Wow! India Australia trade deal much bigger than we thought

These two Ministers are transforming the Australia-India relationship

Wow! The Australia-India Economic Cooperation and Trade Agreement signed yesterday is a whopper.

Get on the plane now if you are in business or education! The trade and investment doors are open for you.

The two trade ministers, Australian Dan Tehan and Indian Piyush Goyal, are transforming the economic relationship and created a platform for decades of growth for India and Australia. Well done.

READ MORE DETAIL HERE:

https://www.trademinister.gov.au/minister/dan-tehan/media-release/historic-trade-deal-india

How is India travelling? Some developments for investors and exporters

Some developments for investors and exporters

  • One billion vaccines: The cumulative coronavirus (Covid-19) vaccine doses administered across the country surpassed the 1-billion milestone, today. Over 700 million people have been administered the first dose of Covid-19 vaccine, while 290 million have been fully vaccinated, according to the government’s CoWin website. The government has set a target to vaccinate all adults by the end of 2021.
  • Moody’s banking rating: Moody’s Investors Service has upgraded the outlook for the Indian banking system to ‘stable’ from ‘negative’. It believes that the deterioration of asset quality since the onset of Covid-19 pandemic has been moderate and an improving operating environment will support asset quality. Moody’s expects asset quality to further improve, leading to decline in credit costs, as economic activity normalises. The rating agency has projected India’s real GDP growth for 2021-22 at 9.3 per cent.
  • Tax targets overshoot: The Centre is likely to exceed the budgeted tax collection target of Rs.22.2 trillion for the current fiscal year by Rs.2.5 trillion, according to experts. This is driven by better indirect tax mop-up, compliance measures and recovery in most sectors following the second wave of the pandemic. Personal income and corporate tax collections grew by 74 per cent to Rs.5.7 trillion in the first half of the current financial year, mainly due to advance tax and tax deduction at source (TDS) payments.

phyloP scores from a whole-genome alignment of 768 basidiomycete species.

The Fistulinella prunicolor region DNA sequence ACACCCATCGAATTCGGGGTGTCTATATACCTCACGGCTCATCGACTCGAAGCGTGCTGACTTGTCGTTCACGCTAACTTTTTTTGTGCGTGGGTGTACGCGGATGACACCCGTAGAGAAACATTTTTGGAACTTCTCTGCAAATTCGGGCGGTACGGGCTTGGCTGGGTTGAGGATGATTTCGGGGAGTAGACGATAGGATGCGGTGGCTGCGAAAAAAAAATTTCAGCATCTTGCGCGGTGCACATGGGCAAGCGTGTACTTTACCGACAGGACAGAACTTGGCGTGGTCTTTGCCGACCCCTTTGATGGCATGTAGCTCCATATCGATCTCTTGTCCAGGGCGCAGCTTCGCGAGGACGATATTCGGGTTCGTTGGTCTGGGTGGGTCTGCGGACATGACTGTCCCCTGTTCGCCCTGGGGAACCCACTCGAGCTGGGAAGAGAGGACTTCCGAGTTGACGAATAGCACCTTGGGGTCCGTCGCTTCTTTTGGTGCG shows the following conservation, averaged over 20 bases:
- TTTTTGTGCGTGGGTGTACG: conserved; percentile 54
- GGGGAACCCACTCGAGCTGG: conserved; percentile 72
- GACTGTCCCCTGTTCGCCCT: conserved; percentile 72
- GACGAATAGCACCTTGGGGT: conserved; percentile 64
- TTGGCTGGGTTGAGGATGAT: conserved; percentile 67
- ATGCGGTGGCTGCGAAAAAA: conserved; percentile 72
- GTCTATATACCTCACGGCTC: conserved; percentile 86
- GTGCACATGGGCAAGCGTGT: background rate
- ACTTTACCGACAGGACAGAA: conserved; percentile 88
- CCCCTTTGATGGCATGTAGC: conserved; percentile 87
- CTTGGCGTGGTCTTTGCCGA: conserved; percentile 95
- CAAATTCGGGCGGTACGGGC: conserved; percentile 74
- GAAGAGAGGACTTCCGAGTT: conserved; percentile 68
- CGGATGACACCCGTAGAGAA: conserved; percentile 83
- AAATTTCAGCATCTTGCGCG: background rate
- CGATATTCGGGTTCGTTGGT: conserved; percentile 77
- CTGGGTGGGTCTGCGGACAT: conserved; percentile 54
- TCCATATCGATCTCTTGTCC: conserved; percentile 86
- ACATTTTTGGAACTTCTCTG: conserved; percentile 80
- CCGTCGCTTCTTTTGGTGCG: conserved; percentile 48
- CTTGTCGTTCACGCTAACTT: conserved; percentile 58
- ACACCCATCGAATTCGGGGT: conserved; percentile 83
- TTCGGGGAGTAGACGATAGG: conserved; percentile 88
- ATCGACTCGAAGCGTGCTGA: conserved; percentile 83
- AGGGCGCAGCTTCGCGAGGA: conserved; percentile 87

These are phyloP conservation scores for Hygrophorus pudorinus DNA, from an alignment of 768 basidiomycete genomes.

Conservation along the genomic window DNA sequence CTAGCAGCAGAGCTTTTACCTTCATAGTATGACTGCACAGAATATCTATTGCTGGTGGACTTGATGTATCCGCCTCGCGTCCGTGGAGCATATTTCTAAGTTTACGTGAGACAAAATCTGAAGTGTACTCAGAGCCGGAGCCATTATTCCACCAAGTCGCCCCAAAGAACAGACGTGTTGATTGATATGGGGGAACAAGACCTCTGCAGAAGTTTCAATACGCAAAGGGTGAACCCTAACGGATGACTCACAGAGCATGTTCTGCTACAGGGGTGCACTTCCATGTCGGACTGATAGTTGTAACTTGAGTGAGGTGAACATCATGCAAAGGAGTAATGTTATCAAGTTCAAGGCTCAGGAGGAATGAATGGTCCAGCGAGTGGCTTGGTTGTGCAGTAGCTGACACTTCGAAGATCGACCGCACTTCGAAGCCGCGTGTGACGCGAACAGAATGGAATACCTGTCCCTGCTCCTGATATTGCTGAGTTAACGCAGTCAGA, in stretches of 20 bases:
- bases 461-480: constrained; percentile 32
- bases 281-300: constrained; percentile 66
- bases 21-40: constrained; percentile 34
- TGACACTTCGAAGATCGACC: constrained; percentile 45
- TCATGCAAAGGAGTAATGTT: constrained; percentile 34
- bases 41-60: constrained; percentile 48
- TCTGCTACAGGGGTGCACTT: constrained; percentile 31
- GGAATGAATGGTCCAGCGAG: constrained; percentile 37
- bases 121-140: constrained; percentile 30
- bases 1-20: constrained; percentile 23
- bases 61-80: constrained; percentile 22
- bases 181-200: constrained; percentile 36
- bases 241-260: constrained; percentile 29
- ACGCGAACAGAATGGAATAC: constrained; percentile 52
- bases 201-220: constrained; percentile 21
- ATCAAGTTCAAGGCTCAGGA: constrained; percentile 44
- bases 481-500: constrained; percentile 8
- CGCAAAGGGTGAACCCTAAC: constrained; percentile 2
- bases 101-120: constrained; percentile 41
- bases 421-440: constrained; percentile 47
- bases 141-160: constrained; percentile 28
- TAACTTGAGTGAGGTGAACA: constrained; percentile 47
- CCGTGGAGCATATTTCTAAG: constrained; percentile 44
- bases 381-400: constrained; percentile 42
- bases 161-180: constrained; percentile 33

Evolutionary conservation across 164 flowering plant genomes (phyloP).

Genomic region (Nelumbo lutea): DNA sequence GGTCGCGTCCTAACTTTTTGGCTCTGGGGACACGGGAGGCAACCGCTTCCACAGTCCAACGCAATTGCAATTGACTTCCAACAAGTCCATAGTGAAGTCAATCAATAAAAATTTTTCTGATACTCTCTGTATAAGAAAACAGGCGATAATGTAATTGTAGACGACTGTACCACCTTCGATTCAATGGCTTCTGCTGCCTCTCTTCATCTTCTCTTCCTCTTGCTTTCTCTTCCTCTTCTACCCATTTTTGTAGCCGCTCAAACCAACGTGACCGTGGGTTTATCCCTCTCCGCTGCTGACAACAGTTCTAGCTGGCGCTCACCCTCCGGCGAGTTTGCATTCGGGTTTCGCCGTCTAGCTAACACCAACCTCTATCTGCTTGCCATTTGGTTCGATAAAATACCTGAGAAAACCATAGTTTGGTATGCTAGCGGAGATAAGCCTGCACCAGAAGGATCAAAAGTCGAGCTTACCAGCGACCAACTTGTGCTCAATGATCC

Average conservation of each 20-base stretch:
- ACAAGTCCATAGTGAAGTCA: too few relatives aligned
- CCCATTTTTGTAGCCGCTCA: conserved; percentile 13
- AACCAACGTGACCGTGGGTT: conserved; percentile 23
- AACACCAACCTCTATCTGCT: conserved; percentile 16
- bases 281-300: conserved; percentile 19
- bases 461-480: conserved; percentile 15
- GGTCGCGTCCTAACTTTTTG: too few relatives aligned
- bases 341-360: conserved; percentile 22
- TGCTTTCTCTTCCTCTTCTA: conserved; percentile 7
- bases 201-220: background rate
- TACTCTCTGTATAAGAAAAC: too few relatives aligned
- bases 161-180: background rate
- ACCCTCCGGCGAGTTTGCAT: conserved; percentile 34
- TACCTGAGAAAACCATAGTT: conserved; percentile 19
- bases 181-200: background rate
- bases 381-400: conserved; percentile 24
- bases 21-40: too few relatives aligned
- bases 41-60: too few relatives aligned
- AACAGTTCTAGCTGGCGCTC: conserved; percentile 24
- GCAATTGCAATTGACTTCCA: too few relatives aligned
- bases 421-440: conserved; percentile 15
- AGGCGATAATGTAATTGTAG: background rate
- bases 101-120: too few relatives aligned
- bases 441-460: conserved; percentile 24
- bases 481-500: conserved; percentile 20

• Power deficit: The power shortage situation in the country is improving as per the data released by the Central Electricity Authority. Power shortage came down to 1,456 MW on 17 October 2021 from 2,714 MW a week back. Peak power shortage stood at a massive 11,626 MW on 7 October 2021. According to power sector experts, demand has moderated due to the onset of autumn and heavy rains in many parts of the country. Moreover, an improvement in coal supplies would further bring down the power deficit.
  • Data consumption: India has the highest mobile data consumption in the world which is about 11 to 12 GB per user a month. The country is adding as much as 25 million new smartphone users every quarter making it a flourishing ground to launch digital initiatives, Ram Sewak Sharma, chief executive of the National Health Authority of India said. By 2025, India’s data consumption is likely to be doubled to nearly 25 GB per person a month, driven by affordable mobile broadband services and changing video viewing habits, Swedish gear maker Ericsson said.
  • E-Commerce sales: The share of e-commerce in the overall sales pie has touched new highs in the first fortnight of October 2021, according to market trackers and companies. Several categories, including smartphones, consumer electronics, apparel and daily necessities are growing faster than last year. The share of smartphone sales online surged to around 60 per cent in the first fortnight of Navratri-Dussehra from around 55 per cent, early estimates by market tracker Counterpoint Research showed. Televisions grew to 40 per cent from 31 per cent in the same period last year, while refrigerators, air-conditioners, washing machines and kitchen appliances rose to 9-10 per cent from 6-8 per cent. Market research firm RedSeer Consulting said the overall online shopper base has grown by around 20 per cent this festive season compared to last year, with tier II markets contributing to almost 61 per cent of all shoppers